So7, So Cajun
Bayou Jack’s Cajun Grill is a small restaurant wedged into a West 7th street location between apartment complexes, more apartment complexes, and a location of the Mexican-food chain Chuy’s. In fact, if you call Jack’s for directions, you’ll likely be told, “We’re right before you get to Chuy’s.” That was the pitch I gave my review partner: “If Jack’s isn’t any good, we can just go next door for margaritas.”
Fortunately, a stop next door wasn’t necessary. Bayou Jack’s margaritas held their own. The frozen version even came with a swampy little drizzle of tequila on top, almost like icing. Bayou Jack’s, with an original location in Roanoke, has a spacious dining room and a patio with a five-seat bar and a few tables, perfect for a balmy Fort Worth autumn.
You could say Jack’s is proud of its boudin balls. The backs of all of the servers’ shirts tout the restaurant’s “Dirty Balls”: little bits of boudin sausage mixed with Cajun dirty rice, shaped into billiard-ball-sized orbs, dredged in flour, and fried. What’s not to like? The extremely tasty appetizer came out with a hollandaise-like sauce floating atop a spicy tomato bisque. The contrasting tastes made for really good dipping, but the balls were flavorful enough to be eaten on their own.
Perhaps the most effective way to assess Bayou Jack’s authenticity (or lack thereof) is the restaurant’s Ménage a 3: a cup of étouffée, a cup of gumbo, and a cup of red beans and rice –– sort of the Holy Trinity of Loozianan eats. Jack’s scrumptious gumbo had a sprinkling of filé powder on top, which did not add to the stew’s deliciousness factor. As I’ve been told by people who home-make the stuff, filé powder is something that you cook into the gumbo, not a condiment like hot sauce. As it was, the gumbo included fairly generous portions of shrimp and sausage and not too much rice.
The crawfish étouffée was even better. The dark roux-enriched broth was thinner than I’m used to, but the crawfish tails were cooked perfectly. My dining companion observed that this étouffée might be the perfect hangover cure: a little spice to clear the head, a little rice to absorb the lingering booze.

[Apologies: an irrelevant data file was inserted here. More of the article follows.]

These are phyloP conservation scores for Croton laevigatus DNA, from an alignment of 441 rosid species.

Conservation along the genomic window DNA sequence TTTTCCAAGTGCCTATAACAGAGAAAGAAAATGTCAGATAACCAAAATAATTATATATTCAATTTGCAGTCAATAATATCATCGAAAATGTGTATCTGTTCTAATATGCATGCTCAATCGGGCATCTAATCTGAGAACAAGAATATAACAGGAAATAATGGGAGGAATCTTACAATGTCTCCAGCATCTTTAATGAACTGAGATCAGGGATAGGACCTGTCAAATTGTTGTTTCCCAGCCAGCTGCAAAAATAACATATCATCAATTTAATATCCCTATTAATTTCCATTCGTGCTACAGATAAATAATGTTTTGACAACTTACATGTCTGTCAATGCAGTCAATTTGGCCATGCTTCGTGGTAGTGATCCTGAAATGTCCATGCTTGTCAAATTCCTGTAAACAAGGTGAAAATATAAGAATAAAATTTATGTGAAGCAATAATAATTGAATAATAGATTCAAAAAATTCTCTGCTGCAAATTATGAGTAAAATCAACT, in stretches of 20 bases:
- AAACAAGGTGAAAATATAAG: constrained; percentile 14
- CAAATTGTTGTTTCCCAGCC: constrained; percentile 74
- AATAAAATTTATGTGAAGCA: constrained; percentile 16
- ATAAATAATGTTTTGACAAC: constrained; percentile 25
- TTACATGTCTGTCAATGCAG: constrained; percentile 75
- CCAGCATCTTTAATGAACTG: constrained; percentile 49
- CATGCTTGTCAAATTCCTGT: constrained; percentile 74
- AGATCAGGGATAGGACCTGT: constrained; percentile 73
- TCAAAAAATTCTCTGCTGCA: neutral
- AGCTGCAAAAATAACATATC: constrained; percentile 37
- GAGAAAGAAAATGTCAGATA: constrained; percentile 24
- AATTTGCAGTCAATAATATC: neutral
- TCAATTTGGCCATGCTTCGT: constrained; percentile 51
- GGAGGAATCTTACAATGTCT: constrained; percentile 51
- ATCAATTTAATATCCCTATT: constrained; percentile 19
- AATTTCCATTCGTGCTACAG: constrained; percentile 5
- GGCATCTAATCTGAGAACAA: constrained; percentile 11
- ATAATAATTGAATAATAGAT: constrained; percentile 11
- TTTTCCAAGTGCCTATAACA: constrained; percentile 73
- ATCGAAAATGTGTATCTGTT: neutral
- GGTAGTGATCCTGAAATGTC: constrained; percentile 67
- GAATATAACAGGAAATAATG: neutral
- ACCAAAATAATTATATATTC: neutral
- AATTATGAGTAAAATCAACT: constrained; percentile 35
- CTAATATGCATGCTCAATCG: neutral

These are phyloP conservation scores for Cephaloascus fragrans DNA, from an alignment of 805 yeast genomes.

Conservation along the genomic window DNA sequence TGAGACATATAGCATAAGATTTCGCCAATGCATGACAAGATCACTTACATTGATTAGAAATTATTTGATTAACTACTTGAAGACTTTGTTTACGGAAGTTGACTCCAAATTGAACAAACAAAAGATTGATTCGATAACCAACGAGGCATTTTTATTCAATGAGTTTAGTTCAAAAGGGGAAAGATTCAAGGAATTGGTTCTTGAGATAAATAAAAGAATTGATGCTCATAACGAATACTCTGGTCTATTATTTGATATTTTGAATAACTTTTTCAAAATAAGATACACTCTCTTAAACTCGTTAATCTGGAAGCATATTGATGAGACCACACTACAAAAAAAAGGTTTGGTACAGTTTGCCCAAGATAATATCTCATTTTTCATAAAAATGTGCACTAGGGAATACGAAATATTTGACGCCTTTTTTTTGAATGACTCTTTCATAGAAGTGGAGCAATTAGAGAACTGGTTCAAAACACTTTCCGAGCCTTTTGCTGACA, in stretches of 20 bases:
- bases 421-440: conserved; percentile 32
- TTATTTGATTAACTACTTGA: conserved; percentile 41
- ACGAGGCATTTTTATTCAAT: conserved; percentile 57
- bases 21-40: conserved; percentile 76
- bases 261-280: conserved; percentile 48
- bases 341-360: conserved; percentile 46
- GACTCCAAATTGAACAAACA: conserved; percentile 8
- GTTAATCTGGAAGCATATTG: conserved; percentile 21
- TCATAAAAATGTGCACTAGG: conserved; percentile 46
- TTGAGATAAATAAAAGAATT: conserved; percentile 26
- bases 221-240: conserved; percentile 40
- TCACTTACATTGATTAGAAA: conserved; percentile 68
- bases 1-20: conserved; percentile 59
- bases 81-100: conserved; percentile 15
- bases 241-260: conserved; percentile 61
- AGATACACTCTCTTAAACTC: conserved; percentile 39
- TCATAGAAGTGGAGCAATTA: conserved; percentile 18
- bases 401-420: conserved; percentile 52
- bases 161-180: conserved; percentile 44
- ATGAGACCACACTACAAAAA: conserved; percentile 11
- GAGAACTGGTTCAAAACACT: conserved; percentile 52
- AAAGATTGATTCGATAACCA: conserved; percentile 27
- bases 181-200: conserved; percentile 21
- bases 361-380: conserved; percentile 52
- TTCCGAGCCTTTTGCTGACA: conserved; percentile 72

But the best part of the trio was the red beans and rice. It’s a dish that’s ridiculously simple to conceive but takes forever to create. The beans were perfectly done –– not too mushy but still melt-in-your-mouth –– and the spicy broth (similar to the étouffée’s) was peppered with just enough sausage. The dish was, for lack of better superlatives, extremely well-made Cajun comfort food.
For reasons that aren’t clear, Bayou Jack’s also offers the definitely non-Louisianan fish and chips. The white fish was fresh and clean-tasting cod (thankfully, not catfish), and the batter was beer-based (light, fluffy, and just greasy enough). The British presentation was made Cajun with the addition of some spicy battered fries that we couldn’t stop eating. The whole plate was well-conceived and incredibly tasty.
For dessert, Bayou Jack’s bread pudding with whiskey sauce consisted of a fairly thin square of decent bread pudding covered in a super-sweet maple-flavored sauce. It was only fair. Frankly, we wished we’d kept the basket of fries to nibble on.
Jack’s few shortcomings, though, were overcome by a wealth of flavors and swarms of good-spirited employees. Is Bayou Jack’s authentic Cajun? Perhaps. Is it tasty, fun, locally owned, and unusual for So7th? You bet, cher.
Bayou Jack’s Cajun Grill
2401 W 7th St, Ste 117, FW. 817-744-8631.
11am-9pm Sun, 11am-10pm Mon-Thu, 11am-11pm Fri-Sat. All major credit cards accepted.
Dirty Balls ………………………………… $6.25
Ménage a 3 ……………………………. $11.97
Fish and chips ………………………….. $9.50
Bread pudding w/whiskey sauce .. $4.99